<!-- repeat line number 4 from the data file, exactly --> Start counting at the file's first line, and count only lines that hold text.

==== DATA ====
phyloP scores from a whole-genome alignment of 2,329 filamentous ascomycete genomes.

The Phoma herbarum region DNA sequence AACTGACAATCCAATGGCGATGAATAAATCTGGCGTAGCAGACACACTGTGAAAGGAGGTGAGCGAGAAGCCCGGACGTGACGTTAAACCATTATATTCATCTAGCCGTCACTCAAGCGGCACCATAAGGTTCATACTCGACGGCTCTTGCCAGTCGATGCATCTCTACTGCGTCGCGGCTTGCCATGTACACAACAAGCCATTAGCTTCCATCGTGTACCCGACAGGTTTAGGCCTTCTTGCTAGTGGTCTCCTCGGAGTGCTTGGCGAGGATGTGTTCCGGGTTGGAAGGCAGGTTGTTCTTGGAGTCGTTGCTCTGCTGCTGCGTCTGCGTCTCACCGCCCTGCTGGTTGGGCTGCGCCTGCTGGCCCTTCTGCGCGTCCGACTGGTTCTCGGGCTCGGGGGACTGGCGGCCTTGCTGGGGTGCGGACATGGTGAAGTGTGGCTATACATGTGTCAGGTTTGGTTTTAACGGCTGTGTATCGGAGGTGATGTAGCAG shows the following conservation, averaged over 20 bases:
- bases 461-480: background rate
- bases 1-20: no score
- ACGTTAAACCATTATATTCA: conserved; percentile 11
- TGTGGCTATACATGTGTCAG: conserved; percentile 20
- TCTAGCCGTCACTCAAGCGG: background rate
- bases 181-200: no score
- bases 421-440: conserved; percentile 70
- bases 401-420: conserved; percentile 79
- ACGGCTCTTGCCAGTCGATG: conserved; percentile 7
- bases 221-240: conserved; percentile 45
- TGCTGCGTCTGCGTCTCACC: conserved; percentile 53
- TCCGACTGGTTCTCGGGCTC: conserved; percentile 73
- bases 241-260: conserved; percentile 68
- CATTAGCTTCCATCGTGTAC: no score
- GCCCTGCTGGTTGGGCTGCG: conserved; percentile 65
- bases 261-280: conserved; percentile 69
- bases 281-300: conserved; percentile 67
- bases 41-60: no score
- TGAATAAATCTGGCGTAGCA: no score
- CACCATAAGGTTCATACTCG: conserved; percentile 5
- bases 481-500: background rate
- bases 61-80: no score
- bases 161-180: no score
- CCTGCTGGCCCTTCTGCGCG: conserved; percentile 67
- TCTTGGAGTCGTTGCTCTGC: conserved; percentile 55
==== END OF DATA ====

- bases 1-20: no score